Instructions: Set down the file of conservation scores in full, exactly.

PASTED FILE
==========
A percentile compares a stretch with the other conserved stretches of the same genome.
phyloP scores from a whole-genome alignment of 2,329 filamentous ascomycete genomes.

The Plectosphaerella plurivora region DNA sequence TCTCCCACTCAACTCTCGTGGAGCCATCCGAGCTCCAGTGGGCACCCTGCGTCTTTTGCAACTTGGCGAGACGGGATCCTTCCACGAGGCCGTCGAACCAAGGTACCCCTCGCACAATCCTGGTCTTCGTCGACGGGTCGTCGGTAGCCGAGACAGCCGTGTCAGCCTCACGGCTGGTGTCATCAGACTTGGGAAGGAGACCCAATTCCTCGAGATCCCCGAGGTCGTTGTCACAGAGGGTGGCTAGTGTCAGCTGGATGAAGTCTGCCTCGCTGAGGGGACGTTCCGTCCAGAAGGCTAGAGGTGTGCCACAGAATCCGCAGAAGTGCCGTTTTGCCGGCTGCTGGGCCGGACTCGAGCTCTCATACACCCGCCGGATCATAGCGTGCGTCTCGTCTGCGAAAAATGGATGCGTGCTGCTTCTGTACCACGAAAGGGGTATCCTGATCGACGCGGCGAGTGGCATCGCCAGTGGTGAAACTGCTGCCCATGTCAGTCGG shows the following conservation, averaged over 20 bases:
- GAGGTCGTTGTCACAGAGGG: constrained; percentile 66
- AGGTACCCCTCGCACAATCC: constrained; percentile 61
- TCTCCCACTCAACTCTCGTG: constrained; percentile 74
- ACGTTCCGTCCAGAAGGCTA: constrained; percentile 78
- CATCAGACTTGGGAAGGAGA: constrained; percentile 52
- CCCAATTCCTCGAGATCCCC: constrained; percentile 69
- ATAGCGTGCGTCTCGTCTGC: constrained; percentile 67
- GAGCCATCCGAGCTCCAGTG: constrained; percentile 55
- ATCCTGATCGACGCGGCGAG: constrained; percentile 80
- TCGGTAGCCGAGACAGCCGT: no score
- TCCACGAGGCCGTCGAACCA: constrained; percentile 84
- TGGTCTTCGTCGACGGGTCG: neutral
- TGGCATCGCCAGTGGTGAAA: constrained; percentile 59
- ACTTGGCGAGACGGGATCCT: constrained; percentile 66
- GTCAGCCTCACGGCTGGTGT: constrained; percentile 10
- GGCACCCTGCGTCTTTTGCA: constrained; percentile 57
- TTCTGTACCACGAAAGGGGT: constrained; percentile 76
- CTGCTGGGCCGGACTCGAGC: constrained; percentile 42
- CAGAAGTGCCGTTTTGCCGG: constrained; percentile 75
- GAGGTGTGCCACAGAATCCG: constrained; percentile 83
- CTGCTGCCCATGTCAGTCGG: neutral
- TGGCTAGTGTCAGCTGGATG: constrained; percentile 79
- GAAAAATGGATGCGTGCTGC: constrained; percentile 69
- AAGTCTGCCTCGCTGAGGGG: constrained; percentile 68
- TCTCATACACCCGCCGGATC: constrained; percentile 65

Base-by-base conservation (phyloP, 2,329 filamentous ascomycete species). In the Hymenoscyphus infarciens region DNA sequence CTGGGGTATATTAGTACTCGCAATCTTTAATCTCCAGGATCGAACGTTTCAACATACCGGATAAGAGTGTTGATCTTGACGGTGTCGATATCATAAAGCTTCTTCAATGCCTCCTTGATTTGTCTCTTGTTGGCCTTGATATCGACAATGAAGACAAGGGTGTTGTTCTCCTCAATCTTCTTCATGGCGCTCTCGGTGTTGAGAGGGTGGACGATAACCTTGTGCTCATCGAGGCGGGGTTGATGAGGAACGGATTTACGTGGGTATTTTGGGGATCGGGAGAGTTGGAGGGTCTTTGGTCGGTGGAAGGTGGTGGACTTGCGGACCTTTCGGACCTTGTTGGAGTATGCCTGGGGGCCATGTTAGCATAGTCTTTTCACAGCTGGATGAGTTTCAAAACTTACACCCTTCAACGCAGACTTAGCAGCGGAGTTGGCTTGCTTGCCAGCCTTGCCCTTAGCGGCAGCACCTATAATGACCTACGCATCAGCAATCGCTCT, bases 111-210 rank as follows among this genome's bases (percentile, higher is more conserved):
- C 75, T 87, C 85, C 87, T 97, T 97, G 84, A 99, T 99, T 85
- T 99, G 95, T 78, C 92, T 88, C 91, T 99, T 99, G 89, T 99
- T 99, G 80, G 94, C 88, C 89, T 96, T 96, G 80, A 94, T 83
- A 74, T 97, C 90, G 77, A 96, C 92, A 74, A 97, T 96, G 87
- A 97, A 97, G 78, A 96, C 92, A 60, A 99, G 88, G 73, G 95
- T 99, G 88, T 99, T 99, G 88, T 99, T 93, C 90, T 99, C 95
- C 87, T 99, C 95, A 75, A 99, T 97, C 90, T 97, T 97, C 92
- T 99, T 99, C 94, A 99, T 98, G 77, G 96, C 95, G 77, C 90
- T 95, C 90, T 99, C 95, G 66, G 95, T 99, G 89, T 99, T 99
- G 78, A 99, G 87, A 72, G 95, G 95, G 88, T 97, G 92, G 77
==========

A percentile compares a stretch with the other conserved stretches of the same genome.
phyloP scores from a whole-genome alignment of 2,329 filamentous ascomycete genomes.

The Plectosphaerella plurivora region DNA sequence TCTCCCACTCAACTCTCGTGGAGCCATCCGAGCTCCAGTGGGCACCCTGCGTCTTTTGCAACTTGGCGAGACGGGATCCTTCCACGAGGCCGTCGAACCAAGGTACCCCTCGCACAATCCTGGTCTTCGTCGACGGGTCGTCGGTAGCCGAGACAGCCGTGTCAGCCTCACGGCTGGTGTCATCAGACTTGGGAAGGAGACCCAATTCCTCGAGATCCCCGAGGTCGTTGTCACAGAGGGTGGCTAGTGTCAGCTGGATGAAGTCTGCCTCGCTGAGGGGACGTTCCGTCCAGAAGGCTAGAGGTGTGCCACAGAATCCGCAGAAGTGCCGTTTTGCCGGCTGCTGGGCCGGACTCGAGCTCTCATACACCCGCCGGATCATAGCGTGCGTCTCGTCTGCGAAAAATGGATGCGTGCTGCTTCTGTACCACGAAAGGGGTATCCTGATCGACGCGGCGAGTGGCATCGCCAGTGGTGAAACTGCTGCCCATGTCAGTCGG shows the following conservation, averaged over 20 bases:
- GAGGTCGTTGTCACAGAGGG: constrained; percentile 66
- AGGTACCCCTCGCACAATCC: constrained; percentile 61
- TCTCCCACTCAACTCTCGTG: constrained; percentile 74
- ACGTTCCGTCCAGAAGGCTA: constrained; percentile 78
- CATCAGACTTGGGAAGGAGA: constrained; percentile 52
- CCCAATTCCTCGAGATCCCC: constrained; percentile 69
- ATAGCGTGCGTCTCGTCTGC: constrained; percentile 67
- GAGCCATCCGAGCTCCAGTG: constrained; percentile 55
- ATCCTGATCGACGCGGCGAG: constrained; percentile 80
- TCGGTAGCCGAGACAGCCGT: no score
- TCCACGAGGCCGTCGAACCA: constrained; percentile 84
- TGGTCTTCGTCGACGGGTCG: neutral
- TGGCATCGCCAGTGGTGAAA: constrained; percentile 59
- ACTTGGCGAGACGGGATCCT: constrained; percentile 66
- GTCAGCCTCACGGCTGGTGT: constrained; percentile 10
- GGCACCCTGCGTCTTTTGCA: constrained; percentile 57
- TTCTGTACCACGAAAGGGGT: constrained; percentile 76
- CTGCTGGGCCGGACTCGAGC: constrained; percentile 42
- CAGAAGTGCCGTTTTGCCGG: constrained; percentile 75
- GAGGTGTGCCACAGAATCCG: constrained; percentile 83
- CTGCTGCCCATGTCAGTCGG: neutral
- TGGCTAGTGTCAGCTGGATG: constrained; percentile 79
- GAAAAATGGATGCGTGCTGC: constrained; percentile 69
- AAGTCTGCCTCGCTGAGGGG: constrained; percentile 68
- TCTCATACACCCGCCGGATC: constrained; percentile 65

Base-by-base conservation (phyloP, 2,329 filamentous ascomycete species). In the Hymenoscyphus infarciens region DNA sequence CTGGGGTATATTAGTACTCGCAATCTTTAATCTCCAGGATCGAACGTTTCAACATACCGGATAAGAGTGTTGATCTTGACGGTGTCGATATCATAAAGCTTCTTCAATGCCTCCTTGATTTGTCTCTTGTTGGCCTTGATATCGACAATGAAGACAAGGGTGTTGTTCTCCTCAATCTTCTTCATGGCGCTCTCGGTGTTGAGAGGGTGGACGATAACCTTGTGCTCATCGAGGCGGGGTTGATGAGGAACGGATTTACGTGGGTATTTTGGGGATCGGGAGAGTTGGAGGGTCTTTGGTCGGTGGAAGGTGGTGGACTTGCGGACCTTTCGGACCTTGTTGGAGTATGCCTGGGGGCCATGTTAGCATAGTCTTTTCACAGCTGGATGAGTTTCAAAACTTACACCCTTCAACGCAGACTTAGCAGCGGAGTTGGCTTGCTTGCCAGCCTTGCCCTTAGCGGCAGCACCTATAATGACCTACGCATCAGCAATCGCTCT, bases 111-210 rank as follows among this genome's bases (percentile, higher is more conserved):
- C 75, T 87, C 85, C 87, T 97, T 97, G 84, A 99, T 99, T 85
- T 99, G 95, T 78, C 92, T 88, C 91, T 99, T 99, G 89, T 99
- T 99, G 80, G 94, C 88, C 89, T 96, T 96, G 80, A 94, T 83
- A 74, T 97, C 90, G 77, A 96, C 92, A 74, A 97, T 96, G 87
- A 97, A 97, G 78, A 96, C 92, A 60, A 99, G 88, G 73, G 95
- T 99, G 88, T 99, T 99, G 88, T 99, T 93, C 90, T 99, C 95
- C 87, T 99, C 95, A 75, A 99, T 97, C 90, T 97, T 97, C 92
- T 99, T 99, C 94, A 99, T 98, G 77, G 96, C 95, G 77, C 90
- T 95, C 90, T 99, C 95, G 66, G 95, T 99, G 89, T 99, T 99
- G 78, A 99, G 87, A 72, G 95, G 95, G 88, T 97, G 92, G 77